There is some cool shit going on in the world.
I had no idea what I was getting into when I started researching tech innovations for social good. I would call myself a do-gooder; I do good, but this world of tech innovation devoted to helping communities, developing solutions, and creating gadgets is extraordinary.
Personally, it’s encouraging to see! You know how it is when we lose connection with our purpose (and that’s a whole other conversation here), but here are other do-gooders doing their thing! And they’re succeeding!
Here are the top 3 tech innovations according to Mashable from the past year:
The 20-cent paper toy that can help diagnose diseases:
This paper device that acts as a whirligig toy helps doctors diagnose illnesses. No electricity required.
Stanford Assistant Professor of Bioengineering, Manu Prakash, developed Paperfuge, the hand-powered centrifuge that was inspired by the whirligig toy. It hold blood samples on the paper disk and by pulling the strings, it spins the samples fast enough to separate blood from plasma, preparing them for disease testing.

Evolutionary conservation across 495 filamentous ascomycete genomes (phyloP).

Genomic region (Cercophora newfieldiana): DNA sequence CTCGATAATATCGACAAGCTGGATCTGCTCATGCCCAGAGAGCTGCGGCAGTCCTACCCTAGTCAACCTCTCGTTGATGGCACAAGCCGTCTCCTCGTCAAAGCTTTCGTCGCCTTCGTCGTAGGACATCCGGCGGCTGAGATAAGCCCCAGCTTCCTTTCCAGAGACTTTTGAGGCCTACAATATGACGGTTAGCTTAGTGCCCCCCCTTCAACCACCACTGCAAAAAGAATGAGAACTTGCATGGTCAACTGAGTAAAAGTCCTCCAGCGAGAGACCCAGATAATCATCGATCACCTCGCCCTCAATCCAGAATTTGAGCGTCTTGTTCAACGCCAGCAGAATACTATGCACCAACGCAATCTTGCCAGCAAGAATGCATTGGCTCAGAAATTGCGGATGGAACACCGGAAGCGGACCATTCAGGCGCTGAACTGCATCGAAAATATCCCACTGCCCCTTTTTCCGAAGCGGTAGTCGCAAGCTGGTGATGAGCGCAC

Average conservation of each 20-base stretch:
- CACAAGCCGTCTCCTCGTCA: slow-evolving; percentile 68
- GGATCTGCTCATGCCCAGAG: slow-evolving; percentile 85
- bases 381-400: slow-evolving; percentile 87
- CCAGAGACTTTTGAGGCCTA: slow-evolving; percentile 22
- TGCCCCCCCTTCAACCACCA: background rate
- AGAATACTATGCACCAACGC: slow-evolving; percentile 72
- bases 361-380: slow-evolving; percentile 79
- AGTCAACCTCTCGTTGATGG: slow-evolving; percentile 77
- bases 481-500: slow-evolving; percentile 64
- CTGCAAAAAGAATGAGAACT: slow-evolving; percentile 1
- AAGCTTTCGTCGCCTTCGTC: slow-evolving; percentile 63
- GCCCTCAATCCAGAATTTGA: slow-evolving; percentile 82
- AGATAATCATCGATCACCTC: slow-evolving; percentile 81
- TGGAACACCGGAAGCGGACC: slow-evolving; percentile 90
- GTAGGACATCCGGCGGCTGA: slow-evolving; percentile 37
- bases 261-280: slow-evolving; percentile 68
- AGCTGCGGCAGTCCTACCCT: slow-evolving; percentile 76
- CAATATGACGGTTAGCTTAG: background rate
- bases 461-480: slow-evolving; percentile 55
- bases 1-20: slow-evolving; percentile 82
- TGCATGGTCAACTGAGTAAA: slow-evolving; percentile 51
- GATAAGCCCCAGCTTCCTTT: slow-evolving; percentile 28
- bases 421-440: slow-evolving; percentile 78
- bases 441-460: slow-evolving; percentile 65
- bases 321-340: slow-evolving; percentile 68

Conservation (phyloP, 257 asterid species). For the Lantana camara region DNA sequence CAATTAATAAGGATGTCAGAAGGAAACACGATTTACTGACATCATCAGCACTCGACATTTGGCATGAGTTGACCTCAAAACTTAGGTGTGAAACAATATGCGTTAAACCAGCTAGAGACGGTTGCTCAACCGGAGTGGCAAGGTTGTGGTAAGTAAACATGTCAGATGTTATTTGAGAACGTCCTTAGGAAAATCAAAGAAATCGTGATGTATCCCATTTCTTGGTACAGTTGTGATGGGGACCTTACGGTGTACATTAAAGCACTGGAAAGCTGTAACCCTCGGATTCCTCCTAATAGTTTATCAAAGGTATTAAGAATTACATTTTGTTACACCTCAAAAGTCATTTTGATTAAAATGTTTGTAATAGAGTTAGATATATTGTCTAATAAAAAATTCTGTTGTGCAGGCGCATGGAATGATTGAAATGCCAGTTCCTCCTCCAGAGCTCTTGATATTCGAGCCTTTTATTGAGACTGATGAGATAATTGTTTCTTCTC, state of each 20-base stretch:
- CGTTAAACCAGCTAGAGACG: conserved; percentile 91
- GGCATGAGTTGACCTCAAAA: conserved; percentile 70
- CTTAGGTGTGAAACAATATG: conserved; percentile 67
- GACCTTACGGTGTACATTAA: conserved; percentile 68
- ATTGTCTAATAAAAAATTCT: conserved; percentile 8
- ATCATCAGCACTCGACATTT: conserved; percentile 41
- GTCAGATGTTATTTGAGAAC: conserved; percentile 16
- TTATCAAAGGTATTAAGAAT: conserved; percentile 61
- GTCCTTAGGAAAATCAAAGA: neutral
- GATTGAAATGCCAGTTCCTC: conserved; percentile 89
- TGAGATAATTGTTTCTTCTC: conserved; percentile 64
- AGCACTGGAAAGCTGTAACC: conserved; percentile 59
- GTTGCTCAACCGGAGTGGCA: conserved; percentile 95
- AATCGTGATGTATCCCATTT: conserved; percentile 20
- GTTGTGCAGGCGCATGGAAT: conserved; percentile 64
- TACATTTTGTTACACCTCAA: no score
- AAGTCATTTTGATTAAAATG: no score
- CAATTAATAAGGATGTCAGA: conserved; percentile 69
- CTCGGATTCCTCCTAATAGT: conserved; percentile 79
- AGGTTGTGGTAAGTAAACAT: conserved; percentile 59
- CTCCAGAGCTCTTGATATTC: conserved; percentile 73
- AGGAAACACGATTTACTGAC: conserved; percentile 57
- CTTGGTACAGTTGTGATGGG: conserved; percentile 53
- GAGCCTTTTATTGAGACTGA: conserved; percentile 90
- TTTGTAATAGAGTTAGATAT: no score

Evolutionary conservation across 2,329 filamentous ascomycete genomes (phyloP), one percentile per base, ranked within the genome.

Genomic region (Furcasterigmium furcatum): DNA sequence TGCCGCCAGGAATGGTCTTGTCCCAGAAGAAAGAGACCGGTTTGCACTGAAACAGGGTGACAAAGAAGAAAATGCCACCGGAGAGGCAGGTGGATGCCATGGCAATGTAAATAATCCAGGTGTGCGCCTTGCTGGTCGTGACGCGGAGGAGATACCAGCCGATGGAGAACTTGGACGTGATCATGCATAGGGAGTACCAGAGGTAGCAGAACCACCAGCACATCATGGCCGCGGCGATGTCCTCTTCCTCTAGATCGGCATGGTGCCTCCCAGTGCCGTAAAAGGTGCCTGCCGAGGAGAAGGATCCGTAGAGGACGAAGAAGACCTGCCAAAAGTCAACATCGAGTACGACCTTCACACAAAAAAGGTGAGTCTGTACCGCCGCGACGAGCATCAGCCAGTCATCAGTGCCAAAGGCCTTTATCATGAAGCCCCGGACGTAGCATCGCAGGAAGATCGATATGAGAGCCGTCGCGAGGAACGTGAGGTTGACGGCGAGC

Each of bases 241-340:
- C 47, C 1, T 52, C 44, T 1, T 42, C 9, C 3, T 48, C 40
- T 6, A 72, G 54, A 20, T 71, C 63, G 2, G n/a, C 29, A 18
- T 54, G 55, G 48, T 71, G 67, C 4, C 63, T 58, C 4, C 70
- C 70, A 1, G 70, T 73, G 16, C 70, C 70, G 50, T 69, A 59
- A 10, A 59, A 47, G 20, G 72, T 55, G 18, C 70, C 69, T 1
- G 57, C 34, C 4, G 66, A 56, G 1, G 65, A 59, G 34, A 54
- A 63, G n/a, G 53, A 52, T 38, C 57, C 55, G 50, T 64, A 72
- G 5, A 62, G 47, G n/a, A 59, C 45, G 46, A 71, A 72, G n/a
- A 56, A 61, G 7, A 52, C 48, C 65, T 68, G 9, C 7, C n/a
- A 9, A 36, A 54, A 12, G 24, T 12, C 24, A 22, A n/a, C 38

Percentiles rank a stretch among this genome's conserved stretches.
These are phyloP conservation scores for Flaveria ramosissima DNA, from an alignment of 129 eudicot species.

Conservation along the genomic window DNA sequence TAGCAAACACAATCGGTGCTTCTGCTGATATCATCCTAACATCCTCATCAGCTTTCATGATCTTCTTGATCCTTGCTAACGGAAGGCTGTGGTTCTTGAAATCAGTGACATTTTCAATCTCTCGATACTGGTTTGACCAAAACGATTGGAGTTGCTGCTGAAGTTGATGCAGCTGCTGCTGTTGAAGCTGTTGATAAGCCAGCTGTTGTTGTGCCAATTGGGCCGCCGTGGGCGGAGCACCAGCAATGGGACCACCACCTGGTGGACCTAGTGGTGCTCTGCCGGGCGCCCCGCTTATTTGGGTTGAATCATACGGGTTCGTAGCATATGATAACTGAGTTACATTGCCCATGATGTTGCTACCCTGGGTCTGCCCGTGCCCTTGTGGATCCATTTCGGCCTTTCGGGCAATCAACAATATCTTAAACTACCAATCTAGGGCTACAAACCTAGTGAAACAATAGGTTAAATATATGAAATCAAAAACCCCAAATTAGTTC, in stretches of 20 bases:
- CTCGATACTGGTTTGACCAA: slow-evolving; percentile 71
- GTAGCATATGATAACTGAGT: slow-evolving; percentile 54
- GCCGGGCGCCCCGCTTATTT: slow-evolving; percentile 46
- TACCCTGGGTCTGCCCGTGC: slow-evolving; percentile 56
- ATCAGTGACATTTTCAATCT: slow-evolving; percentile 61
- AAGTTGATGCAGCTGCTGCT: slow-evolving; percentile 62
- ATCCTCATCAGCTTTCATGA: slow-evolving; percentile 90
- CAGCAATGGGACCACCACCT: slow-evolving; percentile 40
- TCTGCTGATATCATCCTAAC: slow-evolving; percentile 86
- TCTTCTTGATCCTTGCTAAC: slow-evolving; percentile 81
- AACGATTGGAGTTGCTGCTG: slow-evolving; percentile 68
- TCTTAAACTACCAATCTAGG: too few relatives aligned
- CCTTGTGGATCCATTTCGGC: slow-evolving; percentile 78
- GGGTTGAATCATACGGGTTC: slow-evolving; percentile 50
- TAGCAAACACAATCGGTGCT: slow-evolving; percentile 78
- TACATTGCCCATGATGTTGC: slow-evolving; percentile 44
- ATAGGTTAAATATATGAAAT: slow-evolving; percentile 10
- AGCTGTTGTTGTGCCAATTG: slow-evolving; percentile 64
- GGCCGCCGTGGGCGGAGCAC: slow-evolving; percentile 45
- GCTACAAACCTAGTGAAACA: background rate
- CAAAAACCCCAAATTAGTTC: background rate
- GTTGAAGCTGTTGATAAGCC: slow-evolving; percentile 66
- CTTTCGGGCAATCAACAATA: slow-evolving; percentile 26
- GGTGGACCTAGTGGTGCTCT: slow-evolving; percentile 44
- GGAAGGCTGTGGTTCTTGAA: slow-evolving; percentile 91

The soft robot sleeve that can restart a failing heart:
Harvard University and Boston Children’s Hospital researchers created this soft robot sleeve to wrap around a failing heart, squeeze it, and promote blood flow throughout the body. Though this innovation is still in the testing stages, the goal is to help the 41 million who are affected by heart failure.
A cardboard drone for humanitarian aid:
Otherlab is an engineering research and development lab in San Francisco. In 2017 they developed what is called the world’s most advanced industrial paper airplane. “The cardboard gliders are made with a biodegradable material and equipped with GPS and other electronics, allowing them to be dropped by a plane and deliver two pounds of life-saving materials without needing to be retrieved.”
By increasing productivity, decreasing waste, and empowering individuals with capacities that they wouldn’t have otherwise, tech innovations help social good.
Here is your call-to-action: Research it yourself.
You are a do-gooder. See what other do-gooders are doing. Be encouraged, you are not alone. And if you ever wanna talk, let’s talk.